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Irradiated Ground Beef: The Adoption Decision by Supermarkets and Grocery


<OL> <LI> Measure the degree to which overall merchandising philosophy, labeling requirements, and beliefs about consumer acceptance affect the expected adoption rate of irradiated ground beef by supermarkets and grocery stores. <LI> Measure the impact that profitability considerations (including potentially higher consumer or purchase prices, or cost savings from increased extended shelf life and reduced risks of product liability) affect retailers' decisions to adopt irradiated ground beef. <LI> Quantify the intensity (in terms of volume or shelf space) at which retailers will adopt irradiated ground beef.<LI> Measure the importance of alternative labeling requirements on retailers' decisions to adopt irradiated ground beef.

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NON-TECHNICAL SUMMARY: During the past year, the USDA amended meat inspection regulations to permit ionizing radiation for treating uncooked red meats to reduced the level of foodborne pathogens. This survey and study will examine retailers' perceptions and willingness to sell irradiated ground beef and quantify the factors that affect their adoption decision.


APPROACH: An econometric model - described as a double-hurdle model with sample selection - will be developed to mirror the decision process for supermarket and grocery store retailers of ground beef. Supermarkets and grocery stores will be surveyed and asked about their merchandising philosophy, food safety concerns, ground beef operation, and other factors that might influence their decision to sell irradiated ground beef. The econometric model will be applied to the survey data.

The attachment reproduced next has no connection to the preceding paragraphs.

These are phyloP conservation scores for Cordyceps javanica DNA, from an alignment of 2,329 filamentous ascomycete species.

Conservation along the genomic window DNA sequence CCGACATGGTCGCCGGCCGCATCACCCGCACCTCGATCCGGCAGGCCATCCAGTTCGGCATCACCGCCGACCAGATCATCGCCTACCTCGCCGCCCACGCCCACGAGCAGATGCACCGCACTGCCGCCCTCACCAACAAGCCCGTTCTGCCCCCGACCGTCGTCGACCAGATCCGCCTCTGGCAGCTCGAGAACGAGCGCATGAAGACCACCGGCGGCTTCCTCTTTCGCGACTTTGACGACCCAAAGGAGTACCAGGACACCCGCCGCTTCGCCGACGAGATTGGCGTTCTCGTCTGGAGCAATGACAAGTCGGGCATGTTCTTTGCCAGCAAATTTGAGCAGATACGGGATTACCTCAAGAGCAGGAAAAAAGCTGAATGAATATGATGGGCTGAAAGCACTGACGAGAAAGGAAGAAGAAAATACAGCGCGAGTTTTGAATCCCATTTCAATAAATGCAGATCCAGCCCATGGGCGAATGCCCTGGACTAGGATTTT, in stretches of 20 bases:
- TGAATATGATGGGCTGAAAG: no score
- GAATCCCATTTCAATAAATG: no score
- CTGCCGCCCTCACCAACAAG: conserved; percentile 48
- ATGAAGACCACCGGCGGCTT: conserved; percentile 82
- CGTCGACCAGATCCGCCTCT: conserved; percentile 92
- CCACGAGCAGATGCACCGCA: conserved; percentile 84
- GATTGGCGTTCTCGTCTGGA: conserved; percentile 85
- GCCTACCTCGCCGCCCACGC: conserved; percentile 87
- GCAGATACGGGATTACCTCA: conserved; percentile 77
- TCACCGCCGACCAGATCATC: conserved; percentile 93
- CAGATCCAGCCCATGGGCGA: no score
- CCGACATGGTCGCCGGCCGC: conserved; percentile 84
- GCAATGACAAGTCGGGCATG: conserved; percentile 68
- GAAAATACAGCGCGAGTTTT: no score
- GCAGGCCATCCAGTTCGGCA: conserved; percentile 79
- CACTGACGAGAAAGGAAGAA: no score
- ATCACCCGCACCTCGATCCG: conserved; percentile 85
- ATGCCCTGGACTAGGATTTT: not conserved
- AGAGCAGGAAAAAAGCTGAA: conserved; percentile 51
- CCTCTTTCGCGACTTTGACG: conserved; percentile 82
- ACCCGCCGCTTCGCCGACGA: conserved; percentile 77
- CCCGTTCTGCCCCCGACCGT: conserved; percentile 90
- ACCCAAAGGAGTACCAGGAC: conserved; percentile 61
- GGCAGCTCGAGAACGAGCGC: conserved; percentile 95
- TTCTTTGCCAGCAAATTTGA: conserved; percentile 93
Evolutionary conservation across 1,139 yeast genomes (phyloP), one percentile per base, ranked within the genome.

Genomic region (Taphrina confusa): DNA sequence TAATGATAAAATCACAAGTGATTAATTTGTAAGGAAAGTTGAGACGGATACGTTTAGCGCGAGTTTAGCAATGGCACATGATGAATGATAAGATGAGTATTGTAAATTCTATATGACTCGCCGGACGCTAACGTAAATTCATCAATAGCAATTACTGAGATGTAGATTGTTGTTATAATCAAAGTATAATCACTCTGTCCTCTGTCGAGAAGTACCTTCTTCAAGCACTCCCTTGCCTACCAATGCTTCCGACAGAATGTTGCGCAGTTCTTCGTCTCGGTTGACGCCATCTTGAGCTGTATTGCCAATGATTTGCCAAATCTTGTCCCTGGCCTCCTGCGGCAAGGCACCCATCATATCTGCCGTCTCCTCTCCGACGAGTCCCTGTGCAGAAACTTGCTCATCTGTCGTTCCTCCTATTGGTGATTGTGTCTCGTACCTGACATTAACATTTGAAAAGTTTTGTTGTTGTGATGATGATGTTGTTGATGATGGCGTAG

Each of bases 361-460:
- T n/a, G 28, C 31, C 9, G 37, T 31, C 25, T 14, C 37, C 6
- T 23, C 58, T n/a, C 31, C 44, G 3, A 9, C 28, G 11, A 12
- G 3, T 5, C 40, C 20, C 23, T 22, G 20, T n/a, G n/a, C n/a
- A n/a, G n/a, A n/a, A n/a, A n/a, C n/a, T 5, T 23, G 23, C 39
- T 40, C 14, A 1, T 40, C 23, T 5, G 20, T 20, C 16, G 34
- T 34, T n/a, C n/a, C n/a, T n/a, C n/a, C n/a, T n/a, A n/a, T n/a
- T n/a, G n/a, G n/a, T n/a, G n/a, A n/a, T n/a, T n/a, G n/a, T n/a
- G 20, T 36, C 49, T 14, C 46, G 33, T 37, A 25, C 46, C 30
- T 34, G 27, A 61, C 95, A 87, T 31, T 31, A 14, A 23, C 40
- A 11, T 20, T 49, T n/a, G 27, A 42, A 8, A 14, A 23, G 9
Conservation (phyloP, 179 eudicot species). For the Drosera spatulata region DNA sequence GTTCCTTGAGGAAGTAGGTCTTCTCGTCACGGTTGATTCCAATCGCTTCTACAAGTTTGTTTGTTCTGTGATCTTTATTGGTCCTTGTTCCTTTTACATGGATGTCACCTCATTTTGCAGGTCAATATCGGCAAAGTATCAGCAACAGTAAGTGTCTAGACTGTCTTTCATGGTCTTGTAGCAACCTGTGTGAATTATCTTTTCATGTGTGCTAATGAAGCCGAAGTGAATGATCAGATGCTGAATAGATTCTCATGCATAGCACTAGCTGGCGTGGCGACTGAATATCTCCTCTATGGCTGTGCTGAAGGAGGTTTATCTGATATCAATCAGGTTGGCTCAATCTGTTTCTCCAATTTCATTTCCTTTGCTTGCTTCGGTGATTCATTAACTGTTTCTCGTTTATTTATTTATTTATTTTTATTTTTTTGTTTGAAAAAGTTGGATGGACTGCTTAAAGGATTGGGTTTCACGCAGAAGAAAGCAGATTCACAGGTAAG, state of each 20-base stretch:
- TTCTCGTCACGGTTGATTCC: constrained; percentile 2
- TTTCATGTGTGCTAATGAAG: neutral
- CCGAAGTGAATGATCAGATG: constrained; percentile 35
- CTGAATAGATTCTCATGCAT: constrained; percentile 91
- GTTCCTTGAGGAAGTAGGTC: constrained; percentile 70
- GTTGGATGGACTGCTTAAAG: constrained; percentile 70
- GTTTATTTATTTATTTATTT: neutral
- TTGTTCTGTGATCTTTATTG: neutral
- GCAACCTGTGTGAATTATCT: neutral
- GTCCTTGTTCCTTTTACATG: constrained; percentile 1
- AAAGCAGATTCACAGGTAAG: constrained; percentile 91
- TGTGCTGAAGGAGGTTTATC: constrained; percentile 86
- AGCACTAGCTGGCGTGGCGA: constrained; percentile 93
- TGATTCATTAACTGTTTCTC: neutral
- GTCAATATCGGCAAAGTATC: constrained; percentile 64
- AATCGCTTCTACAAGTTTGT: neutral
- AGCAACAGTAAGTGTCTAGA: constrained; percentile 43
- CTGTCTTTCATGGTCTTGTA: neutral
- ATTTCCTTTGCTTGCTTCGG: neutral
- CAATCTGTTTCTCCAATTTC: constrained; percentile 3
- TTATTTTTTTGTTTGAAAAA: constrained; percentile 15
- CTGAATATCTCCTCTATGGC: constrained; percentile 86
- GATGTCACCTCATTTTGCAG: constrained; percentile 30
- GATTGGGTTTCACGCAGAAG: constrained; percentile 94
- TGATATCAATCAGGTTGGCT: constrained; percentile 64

PROGRESS: 2001/07 TO 2005/06<BR>
The year 2004 marked a major change for supermarkets and grocery stores considering the sale of or already selling irradiated ground beef. In January, the industry's primary technology provider, SureBeam Corp., declared bankruptcy and immediate began liquidating its assets. While a few other technology providers offering gamma-ray irradiation continue to serve the industry, at year's end, food retailers are still without a major supplier of electronic beam irradiated ground beef. This development has substantial bearing on the objectives of the research project. Nonetheless, industry outcomes prior to SureBeam's bankruptcy may be sufficient to draw several important conclusions about supermarkets' adoption decision. In early 2004, data from two surveys implemented by the Food Industry Center at the University of Minnesota were delivered to the principal investigator. These data are currently being analyzed by the principal investigator and subcontractors. Initial findings suggest that the adoption decision was influenced more by standard competitive practices in the retail food industry rather than by special product attributes of irradiated ground beef. More specifically, we observe 'follower' behavior, where there is a strong positive correlation between the chances that a supermarket will adopt irradiate ground beef and the chances that a store's competitors have already adopted.
IMPACT: 2001/07 TO 2005/06<BR>
This research will provide information about the private label introduction of irradiated ground beef. Store managers and meat department specialists are particularly well suited to investigate the in-store economics of irradiated meat products and any important customer reactions to the new product. This information will help industry personnel, policy makers, and others identify potential obstacles or other issues related to the introduction of irradiated products.

Jaenicke, Edward (Ted)
Pennsylvania State University
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